“Land of the Free Trade,” by John Steele Gordon, in the July/August issue of American Heritage , was far below your usual standard. Instead of being a careful look at the forces that shaped history, it is a polemic to justify the greed of those who profit from the destruction of our national economy.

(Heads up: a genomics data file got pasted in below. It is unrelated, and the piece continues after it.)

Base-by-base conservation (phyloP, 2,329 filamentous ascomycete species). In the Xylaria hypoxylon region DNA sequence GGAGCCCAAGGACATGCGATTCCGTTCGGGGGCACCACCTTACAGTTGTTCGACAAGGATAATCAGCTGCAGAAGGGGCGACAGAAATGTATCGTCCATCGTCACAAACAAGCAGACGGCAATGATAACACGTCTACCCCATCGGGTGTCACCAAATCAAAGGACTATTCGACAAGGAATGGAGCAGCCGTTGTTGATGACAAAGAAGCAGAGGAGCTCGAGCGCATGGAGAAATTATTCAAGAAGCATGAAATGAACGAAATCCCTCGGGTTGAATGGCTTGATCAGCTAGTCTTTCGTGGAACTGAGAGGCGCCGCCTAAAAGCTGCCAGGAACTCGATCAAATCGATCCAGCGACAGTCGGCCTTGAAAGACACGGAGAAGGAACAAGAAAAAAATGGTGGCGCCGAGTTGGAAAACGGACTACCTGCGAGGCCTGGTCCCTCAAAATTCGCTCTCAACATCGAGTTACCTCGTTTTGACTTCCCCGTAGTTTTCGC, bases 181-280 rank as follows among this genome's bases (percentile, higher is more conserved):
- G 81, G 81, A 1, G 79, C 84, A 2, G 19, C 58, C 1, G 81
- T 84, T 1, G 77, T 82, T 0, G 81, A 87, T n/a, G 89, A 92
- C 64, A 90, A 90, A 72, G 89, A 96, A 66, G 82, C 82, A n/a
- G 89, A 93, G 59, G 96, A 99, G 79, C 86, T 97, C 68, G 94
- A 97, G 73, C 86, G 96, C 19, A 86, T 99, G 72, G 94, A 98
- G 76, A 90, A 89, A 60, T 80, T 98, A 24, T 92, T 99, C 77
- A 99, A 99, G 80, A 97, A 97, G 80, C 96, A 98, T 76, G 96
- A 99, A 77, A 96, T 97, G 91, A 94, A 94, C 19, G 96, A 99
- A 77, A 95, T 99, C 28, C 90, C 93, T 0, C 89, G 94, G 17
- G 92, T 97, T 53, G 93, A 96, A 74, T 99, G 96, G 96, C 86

Adam Smith’s The Wealth of Nations was made obsolete as soon as it was written by the Industrial Revolution. This is not to take credit away from Smith, but to say we should not make a gospel of carefully selected parts of The Wealth of Nations . For example, Smith said, with very good sense, that a tax on wages is the most stupid, evil, and destructive way to finance the government. Yet that is what the income tax has come to be. This in turn makes American goods uncompetitive against imported goods, which do not carry this hidden tax burden. Buying imported goods is, in large measure, attractive because it is tax avoidance. We impose a tariff duty on domestic goods, from which imported goods are exempt, and call it free trade. Yet if one were to propose taxing imported goods the 30 or 40 percent equivalent to the hidden tax on American manufactures, all the John Steele Gordons would spring into life with a shout that Adam Smith must be obeyed.